Break Out Your Quills for NaPoWriMo

Break Out Your Quills for NaPoWriMo

Today marks the beginning of National Poetry Writing Month, also known as NaPoWriMo. (It’s also simply National Poetry Month.) It’s a very simple concept that still maintains its elusiveness for many writers: you simply write a poem every day throughout the month of April to participate.

Many writers (me included) have attempted to write a poem every single day and failed. For me, it’s always mid-month, when I’m busy and think, “I can catch up tomorrow.” I always have great intentions at the beginning of anything I participate in, but the problem is that I participate in too many things! The results are a lot of half-finished projects, unfortunately.

So how can procrastinators, eager beavers who burn out, and other people like me conquer NaPoWriMo this month and really get on the ball? Here are a few ideas.

Make the commitment. You’re more likely to get it finished if you do it with a friend or group. I joined the NaPoWriMo group at where I’ll be able to tag my poems every day. Feel free to do that (it’s a great site!) or even simply call a friend and announce your intentions.

Plan your writing. Schedule it in like a dentist appointment! (But make it more fun—use another color of ink or something. I schedule “fun things” in green, myself.) Maybe you could squeeze in a quick poem before breakfast, while waiting to pick up your child from school, on your lunch break, or during commercial breaks while watching your favorite show.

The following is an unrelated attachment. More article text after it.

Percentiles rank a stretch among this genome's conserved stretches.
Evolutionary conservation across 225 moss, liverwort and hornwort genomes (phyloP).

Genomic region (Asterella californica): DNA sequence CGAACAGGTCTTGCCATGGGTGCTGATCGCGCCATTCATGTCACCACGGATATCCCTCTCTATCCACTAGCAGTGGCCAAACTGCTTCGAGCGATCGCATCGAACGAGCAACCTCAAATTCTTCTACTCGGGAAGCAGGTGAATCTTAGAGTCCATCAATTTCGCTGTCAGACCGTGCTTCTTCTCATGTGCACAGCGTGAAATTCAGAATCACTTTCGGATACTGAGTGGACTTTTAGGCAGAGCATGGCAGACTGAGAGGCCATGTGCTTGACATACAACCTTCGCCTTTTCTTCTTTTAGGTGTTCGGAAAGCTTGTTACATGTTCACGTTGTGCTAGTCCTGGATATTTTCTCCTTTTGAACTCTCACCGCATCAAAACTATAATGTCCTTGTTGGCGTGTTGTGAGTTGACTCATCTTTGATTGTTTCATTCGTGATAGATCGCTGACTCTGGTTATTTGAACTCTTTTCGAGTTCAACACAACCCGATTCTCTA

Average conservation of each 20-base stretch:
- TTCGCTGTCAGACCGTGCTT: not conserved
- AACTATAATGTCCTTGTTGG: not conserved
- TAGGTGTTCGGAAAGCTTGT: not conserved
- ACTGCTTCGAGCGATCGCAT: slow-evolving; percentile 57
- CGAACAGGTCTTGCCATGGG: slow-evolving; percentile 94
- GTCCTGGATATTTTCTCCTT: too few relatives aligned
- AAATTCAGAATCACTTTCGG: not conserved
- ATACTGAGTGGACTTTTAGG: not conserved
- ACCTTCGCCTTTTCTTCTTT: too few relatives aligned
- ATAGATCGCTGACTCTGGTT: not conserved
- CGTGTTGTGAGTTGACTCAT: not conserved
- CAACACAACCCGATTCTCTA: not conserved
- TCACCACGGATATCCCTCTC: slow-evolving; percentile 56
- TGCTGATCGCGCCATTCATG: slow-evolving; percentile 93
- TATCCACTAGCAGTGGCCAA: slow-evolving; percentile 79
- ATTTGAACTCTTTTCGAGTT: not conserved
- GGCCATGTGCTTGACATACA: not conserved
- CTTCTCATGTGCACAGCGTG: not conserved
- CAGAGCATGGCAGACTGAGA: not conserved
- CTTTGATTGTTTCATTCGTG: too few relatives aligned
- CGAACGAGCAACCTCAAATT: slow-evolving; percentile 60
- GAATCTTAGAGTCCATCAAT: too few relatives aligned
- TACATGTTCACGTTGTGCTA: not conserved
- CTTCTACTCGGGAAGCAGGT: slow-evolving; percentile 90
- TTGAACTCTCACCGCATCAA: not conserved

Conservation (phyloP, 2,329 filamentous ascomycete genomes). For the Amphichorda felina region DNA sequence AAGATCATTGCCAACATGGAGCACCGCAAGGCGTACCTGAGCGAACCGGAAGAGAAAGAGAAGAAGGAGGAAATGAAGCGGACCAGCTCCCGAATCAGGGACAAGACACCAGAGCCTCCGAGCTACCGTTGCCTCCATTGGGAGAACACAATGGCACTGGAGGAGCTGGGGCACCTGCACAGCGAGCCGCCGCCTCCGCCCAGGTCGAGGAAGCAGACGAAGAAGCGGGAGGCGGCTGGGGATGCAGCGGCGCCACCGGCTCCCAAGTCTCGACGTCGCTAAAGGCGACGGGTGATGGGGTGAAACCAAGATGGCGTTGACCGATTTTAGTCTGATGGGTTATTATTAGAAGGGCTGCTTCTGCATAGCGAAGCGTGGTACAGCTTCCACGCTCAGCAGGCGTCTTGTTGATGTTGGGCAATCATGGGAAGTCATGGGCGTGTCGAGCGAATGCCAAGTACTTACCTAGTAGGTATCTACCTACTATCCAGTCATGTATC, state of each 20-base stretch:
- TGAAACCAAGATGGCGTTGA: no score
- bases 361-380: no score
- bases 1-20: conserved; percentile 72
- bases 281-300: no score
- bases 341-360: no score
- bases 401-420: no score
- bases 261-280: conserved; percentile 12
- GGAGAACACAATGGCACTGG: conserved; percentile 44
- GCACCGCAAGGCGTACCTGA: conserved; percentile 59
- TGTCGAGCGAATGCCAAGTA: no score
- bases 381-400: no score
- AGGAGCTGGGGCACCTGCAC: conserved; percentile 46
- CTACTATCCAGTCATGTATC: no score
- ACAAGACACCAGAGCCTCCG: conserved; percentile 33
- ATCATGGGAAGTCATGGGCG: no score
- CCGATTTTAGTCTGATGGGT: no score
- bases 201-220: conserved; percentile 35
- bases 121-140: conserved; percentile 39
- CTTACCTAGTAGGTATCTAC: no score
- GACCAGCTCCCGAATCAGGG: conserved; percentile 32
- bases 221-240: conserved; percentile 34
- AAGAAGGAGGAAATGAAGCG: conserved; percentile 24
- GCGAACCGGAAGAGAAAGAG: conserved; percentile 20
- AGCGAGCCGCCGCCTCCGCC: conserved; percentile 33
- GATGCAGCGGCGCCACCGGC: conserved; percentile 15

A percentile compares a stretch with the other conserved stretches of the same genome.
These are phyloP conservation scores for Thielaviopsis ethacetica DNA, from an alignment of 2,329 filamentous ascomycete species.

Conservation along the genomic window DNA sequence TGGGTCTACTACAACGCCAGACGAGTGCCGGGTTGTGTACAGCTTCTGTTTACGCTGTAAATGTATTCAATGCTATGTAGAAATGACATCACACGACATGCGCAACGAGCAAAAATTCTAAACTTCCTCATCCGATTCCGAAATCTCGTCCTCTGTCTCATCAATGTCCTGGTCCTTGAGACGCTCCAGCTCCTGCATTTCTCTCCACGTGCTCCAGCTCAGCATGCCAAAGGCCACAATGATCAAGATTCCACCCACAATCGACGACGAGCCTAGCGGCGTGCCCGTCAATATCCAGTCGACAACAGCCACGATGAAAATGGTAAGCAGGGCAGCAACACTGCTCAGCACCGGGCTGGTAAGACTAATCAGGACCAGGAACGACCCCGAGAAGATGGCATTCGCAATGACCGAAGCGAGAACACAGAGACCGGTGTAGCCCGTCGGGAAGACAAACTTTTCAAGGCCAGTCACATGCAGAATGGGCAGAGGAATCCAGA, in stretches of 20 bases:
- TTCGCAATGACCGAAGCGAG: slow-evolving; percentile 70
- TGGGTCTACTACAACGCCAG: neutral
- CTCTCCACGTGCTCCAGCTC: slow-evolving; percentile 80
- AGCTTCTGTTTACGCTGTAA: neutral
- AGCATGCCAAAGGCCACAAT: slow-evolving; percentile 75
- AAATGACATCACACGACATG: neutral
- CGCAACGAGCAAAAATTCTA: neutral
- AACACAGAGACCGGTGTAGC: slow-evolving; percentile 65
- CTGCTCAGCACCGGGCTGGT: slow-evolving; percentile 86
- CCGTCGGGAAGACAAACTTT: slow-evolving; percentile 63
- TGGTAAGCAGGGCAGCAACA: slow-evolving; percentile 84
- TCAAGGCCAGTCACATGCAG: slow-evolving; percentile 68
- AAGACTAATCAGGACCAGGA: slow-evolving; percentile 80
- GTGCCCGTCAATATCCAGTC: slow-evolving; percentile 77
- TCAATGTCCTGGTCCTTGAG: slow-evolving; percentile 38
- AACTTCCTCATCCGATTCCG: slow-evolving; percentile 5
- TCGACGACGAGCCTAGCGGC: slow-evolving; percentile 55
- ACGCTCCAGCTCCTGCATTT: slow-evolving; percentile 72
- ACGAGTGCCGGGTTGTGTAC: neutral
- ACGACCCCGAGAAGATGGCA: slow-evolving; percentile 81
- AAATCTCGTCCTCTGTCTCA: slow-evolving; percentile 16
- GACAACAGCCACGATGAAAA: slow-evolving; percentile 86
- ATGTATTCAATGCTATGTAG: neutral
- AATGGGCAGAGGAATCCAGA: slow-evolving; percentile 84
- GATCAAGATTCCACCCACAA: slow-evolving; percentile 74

Explore different forms. Sometimes this is all you need to get your creative juices going! Try a haiku, diamante, limerick, Italian or Elizabethan (Shakespearean) sonnet, whatever. Look up different forms and experiment.

Read some poetry. If you keep getting stuck, maybe your mind just needs to wax poetic more often! Check out a book by your favorite poet or try out a new one and get inspired. Try mimicking your favorite if you like; some teachers like to assign their students a single line from a famous poem as a prompt—either to use in the poem itself or as inspiration.

Fill your well. I always let myself peruse the Internet or my Google Reader because I’m “filling my well”—getting ideas, new experiences, and fresh fuel for my writing and art. The same goes for any trips taken, outside meanderings, and the like. The trick, of course, is to time yourself and set a limit so you don’t spend all day surfing the Net! Something else you can do is enter contests at Various users start their own contest and distribute points after they judge. Even if you end up not entering, you can get plenty of ideas from the prompts.